Back to Eruwa after Yombo



 We were again at the airport, ready to begin our campaign. We were going to Eruwa, Nigeria, where some of us had been for the last time in 2012. After Dr. Yombo Awojobi's sudden death in April 2015 there had been no missions there. Our group was made up by 4 general surgeons (Francesco Cannizzaro from South Italy, Sandra del Barrio, Gada Housari and myself, Teresa Butrón), 2 anaesthetists (Miguel L Vizcayno for his second time and Sonia Trabanco), and a surgical nurse (Celia Jiménez).


The previous days had been hectic as some of us did not get our visas till 48 hours before starting, after several visits to the embassy. Finally everything was settled. We spent those days collecting material, and Andrew Kingsnorth sent us the Indian cheap LDPE meshes already sterilized for hernioplasty. In the airport we wraped  our bags up with plastic sheet with their labels, we took a group photo and thus we felt we had started our campaign. This time our flight stopped at Casablanca where we met Francesco. We arrived in Lagos at 5:38 in the morning, and after passport control and collecting our bags we went out to look for Yombo's son, an engineer living in Ibadan. He was there waiting for us with a van and security staff who accompanied us all the way to Eruwa. We arrived after 3 hours on a road with much traffic and under rain all the time. We went to the hotel near the clinic where Tinu Awojobi, Yombo's widow, was waiting for us. We went to our rooms, took a cold shower, and went to Tinu's house to take breakfast: an omelet, toasts, butter, peanut butter, coffee and milk. Thus strengthened we went to the clinic and to the hernia pavilion we had inaugurated on 2012. There we organized all the material and we began to see patients. That was a Saturday and we operated upon five patients with inguinal and femoral hernias. We ended at sunset which comes early there as we were close to the equator, and after changing we came back to Tinu's house for supper and commentaries on the day's work. We were happy to have begun work on the very first day, and the whole group had worked happily together.


The same routine was repeated the following days. We arrived at Tinu's house for breakfast at 7:15; we went there by car if it was raining, or walking, always accompanied by three security men. Tinu had done that to avoid any possible risks. We all, and particularly myself who had been there on other times, noticed no change with respect to previous times, and it looked a peaceful area. We went then to the clinic and examined patients left over from the previous days, then new patients, and we set up three tables, which was possible because some doctors from the clinic and from outside had come to help and thus to learn how to use meshes for healing hernias They all paid much attention and asked questions and even asked to be allowed to help with epidural anesthetics, hernioplasty, etc. Baba helped us as he controlled all the work inside and outside, and also two young male nurses who were very hard workers, Stephen and Manuel. We operated upon 13-15 patients a day on an average, some with 2 procedures, 8:30-9 till 6 pm. Nurse Celia, besides preparing the 3 surgical tables, set up the whole material from the stores discarding useless things and displaying the valid instruments with the help of Miguel, one of the anesthetists, so that on the last day everything was perfectly in order and classified so as to be used by the local staff in future campaigns. On finishing all the work we came back to Tinu's house which was always full of people who greeted us, and we took our supper. Tinu switched on her wifi and so we all could be connected and communicate. It was dark by then and they took us to the hotel by car, and there we rested taking some beers and commenting on all the day's activities. Thus went our days till Friday when we had to wind up and take farewell photos. Next morning after breakfast we collected the 2 diathermy generators and all the material we had with us, particularly the Roux or Farebeub separators and the dissection pincers. We packed everything to bring it back. Then we took many photos of us with the surgical staff and the doctors who had been with us, plus a group photo with all the clinical staff. We all were happy with our experience.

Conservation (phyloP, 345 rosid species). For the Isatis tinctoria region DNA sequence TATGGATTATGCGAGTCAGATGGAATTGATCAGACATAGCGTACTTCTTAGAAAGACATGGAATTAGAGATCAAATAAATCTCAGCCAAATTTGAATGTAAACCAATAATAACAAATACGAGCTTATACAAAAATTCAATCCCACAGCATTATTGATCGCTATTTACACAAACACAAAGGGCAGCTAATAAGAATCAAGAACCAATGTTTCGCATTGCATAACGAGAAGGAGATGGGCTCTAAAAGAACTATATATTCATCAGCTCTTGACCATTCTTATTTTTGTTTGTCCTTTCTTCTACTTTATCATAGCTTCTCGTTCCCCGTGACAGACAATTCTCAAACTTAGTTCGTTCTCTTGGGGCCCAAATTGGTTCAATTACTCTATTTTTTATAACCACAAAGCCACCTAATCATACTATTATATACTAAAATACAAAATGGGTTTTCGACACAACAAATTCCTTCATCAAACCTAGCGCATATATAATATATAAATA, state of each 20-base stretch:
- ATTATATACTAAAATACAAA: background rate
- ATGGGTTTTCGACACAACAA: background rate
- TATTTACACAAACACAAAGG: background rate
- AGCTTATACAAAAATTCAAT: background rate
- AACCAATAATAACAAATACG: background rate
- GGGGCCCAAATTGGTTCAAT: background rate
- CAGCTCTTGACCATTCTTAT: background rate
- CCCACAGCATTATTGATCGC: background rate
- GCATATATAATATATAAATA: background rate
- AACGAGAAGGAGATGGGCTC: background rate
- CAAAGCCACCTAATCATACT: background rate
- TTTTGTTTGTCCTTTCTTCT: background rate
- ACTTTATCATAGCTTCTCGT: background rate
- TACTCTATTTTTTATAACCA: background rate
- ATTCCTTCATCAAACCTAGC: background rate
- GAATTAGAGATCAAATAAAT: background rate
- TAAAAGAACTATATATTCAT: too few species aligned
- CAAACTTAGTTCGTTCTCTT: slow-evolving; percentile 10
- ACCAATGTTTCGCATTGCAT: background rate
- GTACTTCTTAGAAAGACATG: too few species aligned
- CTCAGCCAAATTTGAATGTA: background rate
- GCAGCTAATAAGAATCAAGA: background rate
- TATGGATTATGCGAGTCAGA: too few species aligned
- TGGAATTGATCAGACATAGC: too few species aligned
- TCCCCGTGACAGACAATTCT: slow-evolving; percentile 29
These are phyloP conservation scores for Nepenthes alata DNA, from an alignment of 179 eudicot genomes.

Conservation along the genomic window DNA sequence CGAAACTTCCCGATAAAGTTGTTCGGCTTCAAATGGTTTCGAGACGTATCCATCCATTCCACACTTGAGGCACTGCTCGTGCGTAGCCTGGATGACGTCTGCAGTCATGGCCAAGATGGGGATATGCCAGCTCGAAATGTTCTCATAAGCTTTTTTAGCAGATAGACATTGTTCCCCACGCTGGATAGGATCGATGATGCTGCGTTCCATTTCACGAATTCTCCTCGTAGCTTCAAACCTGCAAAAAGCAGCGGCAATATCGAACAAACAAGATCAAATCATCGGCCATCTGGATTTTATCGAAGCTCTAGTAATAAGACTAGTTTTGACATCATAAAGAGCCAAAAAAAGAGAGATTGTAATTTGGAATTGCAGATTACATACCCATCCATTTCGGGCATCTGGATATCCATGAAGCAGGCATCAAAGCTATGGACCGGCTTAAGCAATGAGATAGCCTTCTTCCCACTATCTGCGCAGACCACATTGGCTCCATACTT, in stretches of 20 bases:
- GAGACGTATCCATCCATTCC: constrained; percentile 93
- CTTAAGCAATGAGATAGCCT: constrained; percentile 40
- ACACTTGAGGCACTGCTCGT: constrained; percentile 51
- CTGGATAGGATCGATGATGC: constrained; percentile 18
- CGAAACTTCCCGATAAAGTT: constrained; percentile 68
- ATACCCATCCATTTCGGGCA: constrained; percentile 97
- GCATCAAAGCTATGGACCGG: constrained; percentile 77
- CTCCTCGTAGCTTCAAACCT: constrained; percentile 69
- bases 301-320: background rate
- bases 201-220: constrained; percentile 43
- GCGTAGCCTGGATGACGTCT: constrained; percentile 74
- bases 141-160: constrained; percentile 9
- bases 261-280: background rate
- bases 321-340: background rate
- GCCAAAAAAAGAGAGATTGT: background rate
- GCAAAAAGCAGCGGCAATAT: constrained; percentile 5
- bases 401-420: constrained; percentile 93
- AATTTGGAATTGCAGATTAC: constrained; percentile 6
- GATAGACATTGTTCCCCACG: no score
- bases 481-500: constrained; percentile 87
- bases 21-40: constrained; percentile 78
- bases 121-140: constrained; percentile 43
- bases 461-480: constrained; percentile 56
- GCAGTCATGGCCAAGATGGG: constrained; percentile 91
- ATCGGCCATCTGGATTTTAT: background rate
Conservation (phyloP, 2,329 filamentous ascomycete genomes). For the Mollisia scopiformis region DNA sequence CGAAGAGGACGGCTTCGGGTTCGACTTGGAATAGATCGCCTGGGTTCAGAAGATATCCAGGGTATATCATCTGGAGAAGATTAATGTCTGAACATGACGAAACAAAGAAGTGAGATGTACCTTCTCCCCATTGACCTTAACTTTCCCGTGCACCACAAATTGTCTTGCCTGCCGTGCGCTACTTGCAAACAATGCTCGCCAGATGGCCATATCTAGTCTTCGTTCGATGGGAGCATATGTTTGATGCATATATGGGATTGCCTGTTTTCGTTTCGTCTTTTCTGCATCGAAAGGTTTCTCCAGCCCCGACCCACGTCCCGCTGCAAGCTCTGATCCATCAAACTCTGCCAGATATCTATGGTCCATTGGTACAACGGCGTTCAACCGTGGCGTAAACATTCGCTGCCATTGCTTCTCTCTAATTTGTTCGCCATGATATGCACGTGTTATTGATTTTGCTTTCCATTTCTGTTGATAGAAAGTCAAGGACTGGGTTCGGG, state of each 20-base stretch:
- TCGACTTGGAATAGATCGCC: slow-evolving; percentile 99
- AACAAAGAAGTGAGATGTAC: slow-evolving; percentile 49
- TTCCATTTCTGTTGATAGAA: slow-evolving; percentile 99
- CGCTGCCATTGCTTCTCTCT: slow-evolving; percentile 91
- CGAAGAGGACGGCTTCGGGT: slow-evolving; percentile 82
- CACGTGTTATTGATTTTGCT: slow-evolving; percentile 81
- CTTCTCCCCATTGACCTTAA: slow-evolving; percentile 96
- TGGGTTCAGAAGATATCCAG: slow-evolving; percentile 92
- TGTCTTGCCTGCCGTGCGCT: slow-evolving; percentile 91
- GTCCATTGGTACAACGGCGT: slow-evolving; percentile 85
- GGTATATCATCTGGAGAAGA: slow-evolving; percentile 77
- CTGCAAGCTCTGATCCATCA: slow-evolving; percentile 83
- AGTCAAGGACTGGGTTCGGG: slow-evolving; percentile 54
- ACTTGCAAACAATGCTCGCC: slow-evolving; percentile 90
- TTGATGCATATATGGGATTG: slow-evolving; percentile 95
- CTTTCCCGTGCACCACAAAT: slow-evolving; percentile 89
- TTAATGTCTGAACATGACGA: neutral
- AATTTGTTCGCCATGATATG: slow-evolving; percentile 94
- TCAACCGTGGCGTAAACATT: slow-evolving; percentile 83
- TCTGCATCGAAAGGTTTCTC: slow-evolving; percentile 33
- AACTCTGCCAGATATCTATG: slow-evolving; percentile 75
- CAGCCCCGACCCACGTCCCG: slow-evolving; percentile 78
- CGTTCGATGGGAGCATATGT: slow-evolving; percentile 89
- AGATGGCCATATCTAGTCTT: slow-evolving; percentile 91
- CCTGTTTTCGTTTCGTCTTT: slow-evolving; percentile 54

It has been a very fruitful campaign with 68 patients operated upon with 80 procedures, all adults, with 69 inguinal hernias of different sizes, 4 femoral hernias, 3 umbilical hernias, 1 Spigel hernia, 1 inguinal adenopathy which was complicated by a postoperational hematoma which was drained after 24 hours, 1 middle suprapubic eventration in which a minimal bladder opening required suture and vesical catheter for 10 days.

Doctors from the clinic and others who came from other hospitals helped us.

From the material we had brought with us all the gauzes and compresses, surgical linen (cloths and sheets) and gowns, all the electric scalpel terminals and part of the Indian LDPE meshes were used. Some anaesthetic, antibiotic, analgesic, sutures, Indian and commercial meshes remained there.

We hope the Awojobi Clinic Eruwa campaigns continue year by year as an homage to Dr. Oluyombo Awojobi who worked so much with enthusiasm and gave hope to the poorest, teaching that team work makes it possible that health in a whole zone may improve with moderate expenses by the community. Thank you, Yombo.